Organic Animal Welfare
The very highest animal welfare standards
As well as requiring that animals are genuinely free range, Soil Association organic standards cover living conditions, food quality, the use of antibiotics, as well as transport and slaughter. These standards mean that animals raised organically enjoy the very highest welfare standards of farmed animals.
Organic means happier, healthier animals which...
- Must have access to pasture (when weather and ground conditions permit) and are truly free range.
- Must have plenty of space – which helps to reduce stress and disease.
- Are fed a diet that is as natural as possible and free from genetically modified organisms (GMOs). Over a million tonnes of GM crops are imported each year to feed the majority of non-organic livestock which produce chicken, eggs, pork, bacon, milk, cheese etc. This practice is banned under organic standards.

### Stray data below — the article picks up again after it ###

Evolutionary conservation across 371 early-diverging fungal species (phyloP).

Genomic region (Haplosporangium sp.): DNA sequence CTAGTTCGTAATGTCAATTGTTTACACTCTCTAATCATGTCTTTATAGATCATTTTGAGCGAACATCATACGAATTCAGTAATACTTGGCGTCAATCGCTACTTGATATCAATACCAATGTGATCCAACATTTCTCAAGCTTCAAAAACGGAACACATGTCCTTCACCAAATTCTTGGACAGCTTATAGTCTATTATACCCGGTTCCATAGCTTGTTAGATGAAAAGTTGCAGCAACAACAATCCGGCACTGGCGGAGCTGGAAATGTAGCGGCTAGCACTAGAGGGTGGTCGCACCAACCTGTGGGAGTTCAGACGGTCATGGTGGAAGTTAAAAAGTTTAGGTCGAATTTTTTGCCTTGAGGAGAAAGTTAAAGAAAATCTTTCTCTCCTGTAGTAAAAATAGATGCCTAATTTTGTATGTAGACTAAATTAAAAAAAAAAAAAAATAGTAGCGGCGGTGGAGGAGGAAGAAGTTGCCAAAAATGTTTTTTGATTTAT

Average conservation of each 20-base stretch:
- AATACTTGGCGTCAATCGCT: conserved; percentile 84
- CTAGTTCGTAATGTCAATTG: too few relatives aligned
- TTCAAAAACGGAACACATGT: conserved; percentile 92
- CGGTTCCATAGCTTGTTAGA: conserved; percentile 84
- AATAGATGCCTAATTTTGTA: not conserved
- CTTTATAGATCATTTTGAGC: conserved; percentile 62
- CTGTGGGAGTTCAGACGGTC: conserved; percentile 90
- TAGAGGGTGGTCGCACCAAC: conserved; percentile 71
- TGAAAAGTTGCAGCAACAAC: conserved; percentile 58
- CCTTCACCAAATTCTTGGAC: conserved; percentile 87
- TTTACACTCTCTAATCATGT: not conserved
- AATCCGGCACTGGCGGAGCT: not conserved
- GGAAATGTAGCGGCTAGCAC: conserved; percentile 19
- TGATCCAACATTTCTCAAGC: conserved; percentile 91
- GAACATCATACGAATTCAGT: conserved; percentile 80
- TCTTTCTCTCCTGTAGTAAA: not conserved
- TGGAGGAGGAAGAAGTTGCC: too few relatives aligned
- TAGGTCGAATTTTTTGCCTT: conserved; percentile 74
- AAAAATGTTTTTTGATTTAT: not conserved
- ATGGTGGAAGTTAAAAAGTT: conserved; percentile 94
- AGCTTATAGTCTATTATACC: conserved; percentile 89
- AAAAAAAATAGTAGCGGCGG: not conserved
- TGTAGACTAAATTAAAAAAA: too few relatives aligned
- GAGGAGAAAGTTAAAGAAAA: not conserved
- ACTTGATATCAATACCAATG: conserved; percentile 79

- Graze and forage naturally on organic pasture (grasses and other crops) where only natural fertilisers are used and pesticides are severely restricted.
- Must not routinely be given antibiotics. Farm animals now account for almost two-thirds of all antibiotics used in the EU. These are passed to us through the food chain
Organic vs Free Range – what’s the difference?
Free-range, caged, barn eggs or organic? Egg labelling can be confusing and sometimes it’s hard to know what the difference is. In the UK we consume more than 12billion eggs a year – only 2% of these are organic whereas up to 47% of them come from free-range hens. Find out more about what the difference is between organic & free-range eggs.
Meat provenance is extremely important to me, and I do not buy anything but organic chicken and pork. Outdoor access and lack of antibiotics and growth hormones is the type of meat that I grew up with, this is why I wouldn't want my son to grow up any differentlyOlia Hercules Chef, food writer and Guardian rising star of 2015